We’ve long heard murmurings of a return to negotiations over North Korea’s nuclear program—China has suggested returning to talks unconditionally, whereas top U.S. officials have repeatedly emphasized that no negotiations can take place without North Korea making a bona fide gesture that suggests that it will entertain the prospect of giving up parts of its nuclear weapons program. The most clear statement of what the United States was looking for included, as U.S. Assistant Secretary of State for East Asia Daniel Russel noted last year, an acceptance of the 2005 Six-Party Talks joint statement.
On Monday, reports emerged citing comments by Sydney Seiler, the U.S. special envoy for the Six-Party Talks (which have been on hold since they disintegrated in 2009), noting that the United States may be open to approaching the North Korean regime with fewer preconditions. Specifically, Seiler told reporters in South Korea that the recent nuclear deal with Iran demonstrates that “value and possibilities that negotiation bring.” Noting the possibility of the Iran deal serving as a model for North Korea, Seiler continued: “[The Iran deal] demonstrates again our willingness, when we have a willing counterpart, and it demonstrates our flexibility when the DPRK makes a decision that it wants to take a different path,” he added.
Seiler’s remarks don’t suggest a change in U.S. policy—indeed, they are too ambiguous to conclude that “a different path” may be for North Korea—but they certainly don’t reflect the strict conditionality top U.S. diplomats have mentioned in the past. The ambassador’s remarks also seem to suggest that negotiations are possible even while North Korea continues to call itself a nuclear weapon state (the United States has long seen any official bilateral negotiation with North Korea as an implicit acceptance of this status). I don’t seriously expect any sort of U.S.-North Korea rapprochement over the latter’s nuclear program anytime soon—not least because of the political capital the Obama administration has already spent on the Iran deal, but also because Kim Jong-un simply shows no signs of reversing course on the country’s fast-advancing nuclear program.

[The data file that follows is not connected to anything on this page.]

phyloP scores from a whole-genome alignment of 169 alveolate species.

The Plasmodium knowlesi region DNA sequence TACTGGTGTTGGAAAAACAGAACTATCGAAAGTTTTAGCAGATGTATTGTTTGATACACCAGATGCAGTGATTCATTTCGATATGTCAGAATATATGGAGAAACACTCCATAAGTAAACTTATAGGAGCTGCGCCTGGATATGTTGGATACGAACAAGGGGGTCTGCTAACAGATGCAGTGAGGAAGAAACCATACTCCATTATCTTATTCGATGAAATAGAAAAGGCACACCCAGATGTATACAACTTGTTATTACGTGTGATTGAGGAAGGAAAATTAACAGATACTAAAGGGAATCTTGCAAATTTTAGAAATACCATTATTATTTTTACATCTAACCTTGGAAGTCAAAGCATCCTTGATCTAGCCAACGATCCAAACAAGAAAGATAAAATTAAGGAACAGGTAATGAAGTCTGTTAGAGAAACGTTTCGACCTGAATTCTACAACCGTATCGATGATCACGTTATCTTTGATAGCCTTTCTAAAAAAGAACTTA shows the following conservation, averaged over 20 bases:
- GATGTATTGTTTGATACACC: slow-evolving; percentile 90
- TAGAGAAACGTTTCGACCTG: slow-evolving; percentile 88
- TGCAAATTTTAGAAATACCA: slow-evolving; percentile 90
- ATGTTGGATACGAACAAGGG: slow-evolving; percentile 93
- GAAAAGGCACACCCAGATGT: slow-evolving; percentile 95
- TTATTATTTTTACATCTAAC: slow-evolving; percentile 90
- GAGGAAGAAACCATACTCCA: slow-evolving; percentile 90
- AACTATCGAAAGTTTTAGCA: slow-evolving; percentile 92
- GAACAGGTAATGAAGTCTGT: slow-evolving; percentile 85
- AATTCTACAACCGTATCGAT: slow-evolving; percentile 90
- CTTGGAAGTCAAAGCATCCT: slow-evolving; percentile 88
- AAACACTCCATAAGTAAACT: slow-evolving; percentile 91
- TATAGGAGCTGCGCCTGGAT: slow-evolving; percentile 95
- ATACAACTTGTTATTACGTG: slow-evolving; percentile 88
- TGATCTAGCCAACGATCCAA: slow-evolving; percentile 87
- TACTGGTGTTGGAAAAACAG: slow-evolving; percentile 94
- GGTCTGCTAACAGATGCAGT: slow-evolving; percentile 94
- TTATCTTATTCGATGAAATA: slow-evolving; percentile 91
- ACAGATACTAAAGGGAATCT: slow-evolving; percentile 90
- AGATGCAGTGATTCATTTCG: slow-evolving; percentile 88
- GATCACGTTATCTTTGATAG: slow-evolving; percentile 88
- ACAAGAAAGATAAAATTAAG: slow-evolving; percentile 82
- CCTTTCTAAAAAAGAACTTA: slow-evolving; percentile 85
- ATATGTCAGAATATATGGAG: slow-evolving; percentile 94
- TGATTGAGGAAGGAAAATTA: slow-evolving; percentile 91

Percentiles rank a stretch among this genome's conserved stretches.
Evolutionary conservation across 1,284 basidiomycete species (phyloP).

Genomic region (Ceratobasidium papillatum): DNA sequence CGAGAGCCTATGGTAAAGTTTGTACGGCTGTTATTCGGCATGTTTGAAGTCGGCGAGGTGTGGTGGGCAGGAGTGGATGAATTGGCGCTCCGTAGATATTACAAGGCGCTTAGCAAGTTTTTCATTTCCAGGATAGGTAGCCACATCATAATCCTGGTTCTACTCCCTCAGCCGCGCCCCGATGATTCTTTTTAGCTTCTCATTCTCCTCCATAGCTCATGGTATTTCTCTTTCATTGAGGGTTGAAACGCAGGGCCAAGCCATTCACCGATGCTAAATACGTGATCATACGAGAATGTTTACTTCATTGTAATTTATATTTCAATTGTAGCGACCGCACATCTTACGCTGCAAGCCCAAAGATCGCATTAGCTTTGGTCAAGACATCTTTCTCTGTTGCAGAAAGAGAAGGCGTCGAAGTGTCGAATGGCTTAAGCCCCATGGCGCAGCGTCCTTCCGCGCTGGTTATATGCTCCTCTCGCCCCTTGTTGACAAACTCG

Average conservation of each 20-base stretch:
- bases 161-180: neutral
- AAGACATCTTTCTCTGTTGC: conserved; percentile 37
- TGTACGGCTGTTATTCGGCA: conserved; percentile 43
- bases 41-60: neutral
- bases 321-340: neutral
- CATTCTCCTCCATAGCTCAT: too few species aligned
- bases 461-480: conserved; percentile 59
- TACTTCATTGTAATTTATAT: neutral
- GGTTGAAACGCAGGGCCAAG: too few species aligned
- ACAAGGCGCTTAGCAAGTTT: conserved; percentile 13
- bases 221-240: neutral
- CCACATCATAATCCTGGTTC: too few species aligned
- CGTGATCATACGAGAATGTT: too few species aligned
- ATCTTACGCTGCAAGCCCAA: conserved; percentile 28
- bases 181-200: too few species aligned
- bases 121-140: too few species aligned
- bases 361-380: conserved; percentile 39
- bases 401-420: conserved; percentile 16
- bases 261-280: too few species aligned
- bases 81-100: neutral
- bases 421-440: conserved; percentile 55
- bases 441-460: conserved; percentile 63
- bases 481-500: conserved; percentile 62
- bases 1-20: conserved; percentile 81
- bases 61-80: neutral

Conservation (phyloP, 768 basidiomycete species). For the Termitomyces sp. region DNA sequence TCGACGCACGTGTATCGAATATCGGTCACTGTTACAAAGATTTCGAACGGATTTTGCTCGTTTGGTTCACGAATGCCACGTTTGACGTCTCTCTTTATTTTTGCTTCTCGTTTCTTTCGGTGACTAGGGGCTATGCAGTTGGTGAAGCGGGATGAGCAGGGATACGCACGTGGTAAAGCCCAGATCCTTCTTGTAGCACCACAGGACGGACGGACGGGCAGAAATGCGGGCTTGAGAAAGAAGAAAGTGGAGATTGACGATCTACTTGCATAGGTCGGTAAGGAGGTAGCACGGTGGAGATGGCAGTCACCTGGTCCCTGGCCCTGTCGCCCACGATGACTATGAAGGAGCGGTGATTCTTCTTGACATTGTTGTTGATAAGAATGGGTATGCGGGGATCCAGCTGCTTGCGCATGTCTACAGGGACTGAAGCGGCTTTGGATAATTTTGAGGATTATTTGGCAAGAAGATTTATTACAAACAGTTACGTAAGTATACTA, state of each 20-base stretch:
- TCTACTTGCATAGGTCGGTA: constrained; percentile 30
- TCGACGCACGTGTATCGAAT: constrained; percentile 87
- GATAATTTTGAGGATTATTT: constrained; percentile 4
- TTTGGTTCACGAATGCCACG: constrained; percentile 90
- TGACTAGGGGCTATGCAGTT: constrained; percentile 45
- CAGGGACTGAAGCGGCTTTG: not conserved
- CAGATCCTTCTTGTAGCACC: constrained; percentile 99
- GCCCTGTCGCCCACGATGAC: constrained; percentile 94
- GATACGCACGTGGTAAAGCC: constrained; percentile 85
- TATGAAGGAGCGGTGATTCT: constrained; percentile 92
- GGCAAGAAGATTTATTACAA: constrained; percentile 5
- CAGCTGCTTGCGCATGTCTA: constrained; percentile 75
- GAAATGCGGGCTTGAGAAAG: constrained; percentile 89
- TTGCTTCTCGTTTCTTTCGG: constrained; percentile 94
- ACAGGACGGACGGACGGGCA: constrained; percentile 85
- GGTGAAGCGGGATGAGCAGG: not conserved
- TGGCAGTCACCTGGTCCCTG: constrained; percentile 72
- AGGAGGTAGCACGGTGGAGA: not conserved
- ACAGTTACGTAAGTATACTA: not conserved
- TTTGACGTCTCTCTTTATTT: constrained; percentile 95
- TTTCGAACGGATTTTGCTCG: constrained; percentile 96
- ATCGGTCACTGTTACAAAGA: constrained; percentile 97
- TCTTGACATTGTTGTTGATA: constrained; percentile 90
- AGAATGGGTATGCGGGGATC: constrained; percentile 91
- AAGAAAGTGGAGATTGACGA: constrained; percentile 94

As an aside, comparisons between the United States’ experience negotiating with North Korea and Iran are regularly brought up by commentators, but unfortunately, the differences between these two cases considerably outweigh any superficial similarities (the Carnegie Endowment on International Peace’s George Perkovich has, perhaps, the most thorough analysis of this issue). Indeed, the conditions that lead to the collapse of the 1994 Agreed Framework with North Korea are largely inapplicable in the context of the Joint Comprehensive Plan of Action with Iran.
For what it’s worth, North Korea rejected any prospect of doing an Iran-style deal with the United States. In a statement carried by the reclusive state’s official news agency, an unidentified foreign ministry spokesman noted that the country’s nuclear weapon program was “not a plaything to be put on the negotiating table.” As far as Kim Jong-un’s regime is concerned, nuclear diplomacy is simply not in the cards for the moment.